The Apothecary Romanticism
How Physicians in far flung areas appear magical
Without scientific papers and without conventions and knowledge sharing, science reverts into magic. The moment magicians and wizards start periodically writing down and comparing their tomes, grimoires, and secrets en masse; is the moment clarity and cited understanding occurs. It is the moment magic turns into science.
From ancient times up until the late renaissance, the medicine man — much like other erudite professions of the time — was a skill passed on from master to apprentice. Often singular rather than plural. Because of this, the skill or knowledge of healing has a wide variety. Healer, priest, druid, apothecary, chirurgeon, herbalist. Differing flavors with the same final objective.
After finishing their instruction with their masters, these medicine men would go out on their own. What notes they accumulated later taking form as tomes that overtime will be sacred. They will then collect parts of flora and fauna to be later processed into tinctures, infusions, or potions for healing. Some would also infuse rituals to their practices connected to their religion or beliefs. Their skill of the above determines their effectiveness.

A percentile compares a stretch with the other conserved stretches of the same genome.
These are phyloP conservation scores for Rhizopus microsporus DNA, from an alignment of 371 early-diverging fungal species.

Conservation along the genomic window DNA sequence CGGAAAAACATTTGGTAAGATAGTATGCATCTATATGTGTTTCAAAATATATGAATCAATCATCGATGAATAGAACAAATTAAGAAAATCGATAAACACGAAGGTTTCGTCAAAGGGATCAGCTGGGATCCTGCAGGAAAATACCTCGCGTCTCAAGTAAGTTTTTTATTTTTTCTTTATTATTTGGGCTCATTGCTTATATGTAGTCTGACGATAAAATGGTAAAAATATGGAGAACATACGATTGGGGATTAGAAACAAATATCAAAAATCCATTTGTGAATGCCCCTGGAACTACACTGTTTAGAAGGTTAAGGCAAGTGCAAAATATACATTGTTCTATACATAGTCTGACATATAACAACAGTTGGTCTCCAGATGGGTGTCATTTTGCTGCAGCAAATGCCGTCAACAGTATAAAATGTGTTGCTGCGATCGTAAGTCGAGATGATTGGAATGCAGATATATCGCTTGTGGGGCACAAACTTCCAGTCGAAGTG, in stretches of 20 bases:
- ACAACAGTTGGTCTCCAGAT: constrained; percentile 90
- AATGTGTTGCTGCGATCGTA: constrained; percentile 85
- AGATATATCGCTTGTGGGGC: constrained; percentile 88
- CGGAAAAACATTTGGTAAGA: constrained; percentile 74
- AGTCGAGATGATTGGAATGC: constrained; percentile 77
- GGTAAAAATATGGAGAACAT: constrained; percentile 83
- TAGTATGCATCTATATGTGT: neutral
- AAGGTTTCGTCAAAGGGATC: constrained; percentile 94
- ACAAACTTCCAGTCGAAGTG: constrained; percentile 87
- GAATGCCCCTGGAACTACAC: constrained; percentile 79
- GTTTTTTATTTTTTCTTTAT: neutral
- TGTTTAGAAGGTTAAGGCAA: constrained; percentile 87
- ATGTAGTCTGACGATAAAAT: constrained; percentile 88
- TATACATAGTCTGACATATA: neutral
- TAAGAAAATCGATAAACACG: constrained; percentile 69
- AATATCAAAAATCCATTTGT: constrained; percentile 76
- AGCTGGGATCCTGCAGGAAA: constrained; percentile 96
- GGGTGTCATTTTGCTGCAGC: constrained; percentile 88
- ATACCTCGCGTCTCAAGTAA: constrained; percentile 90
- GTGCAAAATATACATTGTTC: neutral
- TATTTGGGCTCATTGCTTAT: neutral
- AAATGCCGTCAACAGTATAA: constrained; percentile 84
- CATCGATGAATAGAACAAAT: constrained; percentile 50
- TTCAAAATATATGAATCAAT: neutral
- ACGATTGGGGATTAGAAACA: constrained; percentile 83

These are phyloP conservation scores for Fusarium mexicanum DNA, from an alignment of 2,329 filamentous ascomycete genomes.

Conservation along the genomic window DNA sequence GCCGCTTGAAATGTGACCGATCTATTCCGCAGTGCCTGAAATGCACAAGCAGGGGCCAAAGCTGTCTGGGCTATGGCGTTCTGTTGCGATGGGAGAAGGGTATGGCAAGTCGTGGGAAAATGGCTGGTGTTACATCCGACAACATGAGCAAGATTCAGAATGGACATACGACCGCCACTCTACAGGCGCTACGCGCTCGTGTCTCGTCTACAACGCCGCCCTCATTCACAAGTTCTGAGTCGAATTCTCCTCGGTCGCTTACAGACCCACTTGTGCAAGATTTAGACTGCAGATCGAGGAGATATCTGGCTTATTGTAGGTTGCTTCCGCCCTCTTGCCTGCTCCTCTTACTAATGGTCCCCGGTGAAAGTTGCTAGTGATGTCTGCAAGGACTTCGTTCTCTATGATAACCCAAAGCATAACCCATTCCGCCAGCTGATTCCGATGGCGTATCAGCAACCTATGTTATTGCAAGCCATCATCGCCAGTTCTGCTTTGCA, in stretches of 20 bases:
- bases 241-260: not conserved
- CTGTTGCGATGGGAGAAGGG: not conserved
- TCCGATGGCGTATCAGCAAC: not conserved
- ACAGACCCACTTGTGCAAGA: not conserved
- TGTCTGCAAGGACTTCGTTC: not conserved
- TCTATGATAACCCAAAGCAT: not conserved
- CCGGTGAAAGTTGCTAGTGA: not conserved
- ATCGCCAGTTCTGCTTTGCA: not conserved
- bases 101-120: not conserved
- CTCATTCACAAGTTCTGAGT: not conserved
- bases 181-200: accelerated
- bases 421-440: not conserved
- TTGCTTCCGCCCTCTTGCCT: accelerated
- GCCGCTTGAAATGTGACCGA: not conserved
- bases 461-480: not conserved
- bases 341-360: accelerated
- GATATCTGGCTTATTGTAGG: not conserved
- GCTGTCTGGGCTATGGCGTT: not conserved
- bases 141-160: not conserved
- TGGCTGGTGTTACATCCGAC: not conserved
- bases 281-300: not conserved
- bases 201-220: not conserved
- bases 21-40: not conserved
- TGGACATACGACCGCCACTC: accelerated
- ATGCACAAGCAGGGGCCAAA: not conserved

In both cities and rural provinces, the majority of people have no education save from skills and knowledge they learn from their parents. Public health was nonexistent unless if you’d consider rudimentary sanitation structures. Hence, apothecaries regardless of where they choose to practice, will appear to be extremely knowledgeable and wise. A particularly skilled one, being able to produce potent concoctions and treatments, can appear magical. It does not matter if one knows a treatment exists, if he does not have the ingredients or materials in his arsenal, the lay person would consider him a poor doctor. In contrast, a healer that stumbles upon a new cure or just luckily have a patient that defeats their disease with their own constitution — can easily be called a “miracle worker”.
Being “wizards” in a sense, and unlike in modern times — there is no governing body to police their actions or tell them what they could or could not do. Apothecaries are free to expand their knowledge via haphazard trial and error. A failed concoction, or an accidental poisoning, or a misunderstood physical treatment is chalked off as “Will of God”, rather than “Medical Malpractice”. Though it is also the only way to expand medicine until the advent of the “Scientific Method”, where more controlled and more humane tests decreased the haphazard nature of ancient medicine.
Accomplished medicine men, with the arrival of education and writing, would eventually compile their knowledge in personal books and journals. This will be passed down to their protégés, or end up in libraries to be copied by curious doctors. Here they can start comparing notes, seeing what works and what doesn’t. Practitioners begin to be associated as “students of this person/master”.